This post is a variation on what I’ve started and plan to continue on Use Cases, but rather than a Use Case, this is a Behavior Change. What’s the difference? You need both, and you want as many available in your toolkit as possible.
Use Cases show more in-depth and “tangible/measurable” scenarios that you, as a practitioner of whatever practice or technology we’re discussing.
Behavior Changes, are frankly more important, because if nobody can drive a stick shift, it doesn’t really matter if the corporate Ferrarri is parked right out front with the keys in it. (That’s a personal example, incidentally – as I’ve not yet mastered a manual transmission, not that I have a Ferrari either.) Relating to Enterprise 2.0/Social Business, having the greatest Enterprise 2.0 system in the world will not do you any good if nobody knows or cares to use it.
What I’ve been honing in on, particularly in workshops intended to help the people in large or small organizations, in the last several years of Enterprise 2.0 and Social Business work, is how to get more people to take that first step into realizing that “doing it the new way” is not all that different from whatever they did before.
In some cases, I will literally hand participants a card that gives them a “License2Collaborate” or in an innovation context, a “License2Innovate” – which may seem simplistic and unnecessary, but being able to “unfreeze” people from the terror of learning a new technique or system, can be shockingly low-tech and easy.
Why make problems or solutions more complicated than they need to be?
Remember, What is Your Information Architected FOR?
If your Enterprise 2.0 or Social Business System is not architected for real users to participate and take advantage of the capabilities of the system… well, you have failed.
You’re not building a system to create a piece of art – but to have a system that will support your employees and the goals of the organization.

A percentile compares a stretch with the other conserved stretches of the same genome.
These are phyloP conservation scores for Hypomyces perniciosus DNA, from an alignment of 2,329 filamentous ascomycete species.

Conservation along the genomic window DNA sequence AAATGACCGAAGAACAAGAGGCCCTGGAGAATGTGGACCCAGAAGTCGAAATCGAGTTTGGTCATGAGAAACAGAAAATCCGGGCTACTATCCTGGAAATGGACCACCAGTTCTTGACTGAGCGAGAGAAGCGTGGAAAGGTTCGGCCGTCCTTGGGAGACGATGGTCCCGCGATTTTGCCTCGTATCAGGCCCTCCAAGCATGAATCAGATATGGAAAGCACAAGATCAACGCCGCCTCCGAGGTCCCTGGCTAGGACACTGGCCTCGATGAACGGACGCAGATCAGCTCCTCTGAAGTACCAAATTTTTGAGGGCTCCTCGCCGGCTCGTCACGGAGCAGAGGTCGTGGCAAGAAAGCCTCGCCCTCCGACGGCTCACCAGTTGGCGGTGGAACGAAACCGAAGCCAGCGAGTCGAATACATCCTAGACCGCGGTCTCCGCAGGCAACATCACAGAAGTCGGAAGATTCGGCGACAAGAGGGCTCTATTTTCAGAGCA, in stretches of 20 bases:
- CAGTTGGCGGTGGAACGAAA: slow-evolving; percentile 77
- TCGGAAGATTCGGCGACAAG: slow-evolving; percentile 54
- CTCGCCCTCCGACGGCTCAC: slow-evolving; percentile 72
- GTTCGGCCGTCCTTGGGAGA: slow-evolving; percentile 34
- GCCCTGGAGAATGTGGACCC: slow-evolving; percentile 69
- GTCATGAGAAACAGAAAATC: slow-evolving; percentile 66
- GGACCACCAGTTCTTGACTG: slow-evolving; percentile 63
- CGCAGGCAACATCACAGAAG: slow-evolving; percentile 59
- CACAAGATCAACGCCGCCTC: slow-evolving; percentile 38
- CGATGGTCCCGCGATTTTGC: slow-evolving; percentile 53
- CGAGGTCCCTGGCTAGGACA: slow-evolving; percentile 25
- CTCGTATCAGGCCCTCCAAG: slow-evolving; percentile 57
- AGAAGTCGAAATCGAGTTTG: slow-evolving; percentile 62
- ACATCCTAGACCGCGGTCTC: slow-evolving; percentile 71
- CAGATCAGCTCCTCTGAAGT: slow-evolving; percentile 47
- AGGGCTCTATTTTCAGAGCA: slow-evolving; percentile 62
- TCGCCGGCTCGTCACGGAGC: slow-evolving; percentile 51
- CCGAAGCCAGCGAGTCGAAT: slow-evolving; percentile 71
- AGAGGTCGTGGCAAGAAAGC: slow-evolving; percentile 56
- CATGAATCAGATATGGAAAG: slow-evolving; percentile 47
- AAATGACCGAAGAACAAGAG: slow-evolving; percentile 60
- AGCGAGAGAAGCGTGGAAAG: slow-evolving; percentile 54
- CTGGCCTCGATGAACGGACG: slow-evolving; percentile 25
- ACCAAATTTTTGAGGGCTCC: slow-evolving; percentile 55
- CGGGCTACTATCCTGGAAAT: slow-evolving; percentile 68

E2.0 Behavior Change: Swapping Tools – Real to Digital
Get the “non-evangelist” and early adopters to try any new system
Show that the “new way” of working is just a pivot or step away from the “old way” – no big deal, so why not give a try?
Stage 1: Make a discussion “transparent” and visible.
Whether it’s the kick-off of a new project, or discussion around some problem area, capturing the details of the discussion and surfacing it visibly (not just audibly) makes it both real, and moves you out of the hazy area of having everyone in the room with their own perception of what’s being discussed.
Have a stack of PostIt Notes, or in my office, we have wall-to-wall whiteboards (the walls are full-scale whiteboards covered with IdeaPaint – which is fantastic, and highly recommended), and note all of the ideas in a visible area.
Have people stand-up to do this exercise (which will make them more productive and get them engaged), and there are no excuses for not participating.
It’s everyone in and involved (which will happen naturally as individuals begin to take action – others will follow – it’s the wisdom of the herd to follow a leader), or stop the meeting and call it off. If you need to, use a facilitator to get the first few sessions running, but really, this isn’t rocket science, folks.
Get the ideas out and in the open, without criticism or discussion yet, and aim for 5-10 contributions from each person, with a time-limit of 3 minutes.
At the end of 3 minutes, you will have accomplished a few things:
- You will have far more ideas than you normally get in any given meeting
- You will have actually engaged the brains (which is unfortunately rare in many organizations) of everyone in the room, rather than allowing a single or small majority to talk over everyone in a typical meeting
- You will have set the stage for teamwork – by getting everyone to participate, even if you haven’t yet worked “as a team” in a coordinated way, everyone has been present and visibly engaged, alongside others
- By surfacing all of these thoughts of the individuals in the room, you will have helped everyone to find a context to what you’re trying to do. When everyone on a “team” is left to figure out the context on their own, it’s far too easy to only focus on “me” versus “us” – there is nothing to tie people to the common ground because that common ground is often never built by a team, it’s handed down from the top without context, or is never defined, period.
Stage 2: From Real to Digital
The next stage of the exercise after this, is to show how doing this in-person, with physical tools, is really no different from doing it online in whatever collaborative tool you happen to have.